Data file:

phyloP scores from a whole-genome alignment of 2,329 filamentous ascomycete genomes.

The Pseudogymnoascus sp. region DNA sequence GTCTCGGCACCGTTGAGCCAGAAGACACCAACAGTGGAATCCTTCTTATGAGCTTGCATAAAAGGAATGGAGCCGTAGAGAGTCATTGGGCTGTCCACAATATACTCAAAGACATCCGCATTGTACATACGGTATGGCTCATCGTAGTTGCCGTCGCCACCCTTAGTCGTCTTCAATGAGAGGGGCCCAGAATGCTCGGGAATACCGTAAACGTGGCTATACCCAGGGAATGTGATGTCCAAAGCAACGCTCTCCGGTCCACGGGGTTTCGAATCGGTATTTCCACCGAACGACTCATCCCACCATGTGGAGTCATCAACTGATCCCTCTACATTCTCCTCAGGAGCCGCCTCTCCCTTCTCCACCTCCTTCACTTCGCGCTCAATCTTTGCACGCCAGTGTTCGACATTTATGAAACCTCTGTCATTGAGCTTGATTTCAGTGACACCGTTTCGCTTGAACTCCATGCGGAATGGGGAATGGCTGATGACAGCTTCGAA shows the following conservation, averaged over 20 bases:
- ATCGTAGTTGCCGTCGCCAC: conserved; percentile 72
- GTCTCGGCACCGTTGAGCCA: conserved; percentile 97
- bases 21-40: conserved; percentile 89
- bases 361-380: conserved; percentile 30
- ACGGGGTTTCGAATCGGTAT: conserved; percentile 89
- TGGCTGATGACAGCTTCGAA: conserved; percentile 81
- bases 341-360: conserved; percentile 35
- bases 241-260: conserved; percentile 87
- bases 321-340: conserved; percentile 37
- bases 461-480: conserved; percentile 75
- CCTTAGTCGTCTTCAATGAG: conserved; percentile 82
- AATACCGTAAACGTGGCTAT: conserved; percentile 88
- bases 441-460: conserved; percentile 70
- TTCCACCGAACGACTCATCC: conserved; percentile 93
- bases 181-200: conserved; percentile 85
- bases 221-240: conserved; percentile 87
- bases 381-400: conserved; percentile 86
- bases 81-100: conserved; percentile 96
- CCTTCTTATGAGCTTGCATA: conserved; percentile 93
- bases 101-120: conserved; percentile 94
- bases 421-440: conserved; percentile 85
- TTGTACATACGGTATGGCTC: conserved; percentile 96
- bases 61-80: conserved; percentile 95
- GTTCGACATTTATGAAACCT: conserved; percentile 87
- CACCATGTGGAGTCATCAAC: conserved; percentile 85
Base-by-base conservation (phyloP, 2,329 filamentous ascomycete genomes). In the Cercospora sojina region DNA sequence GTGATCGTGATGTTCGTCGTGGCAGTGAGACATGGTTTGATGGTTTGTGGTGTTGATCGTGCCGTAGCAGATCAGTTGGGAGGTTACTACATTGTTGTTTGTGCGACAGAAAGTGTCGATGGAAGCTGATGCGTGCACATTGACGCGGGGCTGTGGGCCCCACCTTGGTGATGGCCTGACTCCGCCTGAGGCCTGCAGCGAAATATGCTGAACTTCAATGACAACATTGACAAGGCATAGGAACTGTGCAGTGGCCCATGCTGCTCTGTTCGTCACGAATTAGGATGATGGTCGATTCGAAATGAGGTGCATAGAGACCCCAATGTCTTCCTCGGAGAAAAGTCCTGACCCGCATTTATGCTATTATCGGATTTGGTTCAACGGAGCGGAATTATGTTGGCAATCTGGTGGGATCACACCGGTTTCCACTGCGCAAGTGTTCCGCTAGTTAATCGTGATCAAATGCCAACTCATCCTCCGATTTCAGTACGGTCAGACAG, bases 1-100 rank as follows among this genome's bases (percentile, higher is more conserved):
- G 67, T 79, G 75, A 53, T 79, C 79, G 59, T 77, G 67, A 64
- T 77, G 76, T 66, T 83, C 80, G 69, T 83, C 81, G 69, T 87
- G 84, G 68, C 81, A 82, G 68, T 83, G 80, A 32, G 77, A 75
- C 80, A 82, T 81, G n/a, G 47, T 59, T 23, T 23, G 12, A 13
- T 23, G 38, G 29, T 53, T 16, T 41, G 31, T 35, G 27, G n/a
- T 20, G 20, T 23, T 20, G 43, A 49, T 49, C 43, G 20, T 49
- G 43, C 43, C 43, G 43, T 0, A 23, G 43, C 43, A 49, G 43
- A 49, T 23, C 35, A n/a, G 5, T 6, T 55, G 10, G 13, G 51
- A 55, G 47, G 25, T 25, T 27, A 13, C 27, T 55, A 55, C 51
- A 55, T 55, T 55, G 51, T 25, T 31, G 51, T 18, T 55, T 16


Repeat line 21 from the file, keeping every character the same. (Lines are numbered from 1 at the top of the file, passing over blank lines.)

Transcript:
- CCTTCTTATGAGCTTGCATA: conserved; percentile 93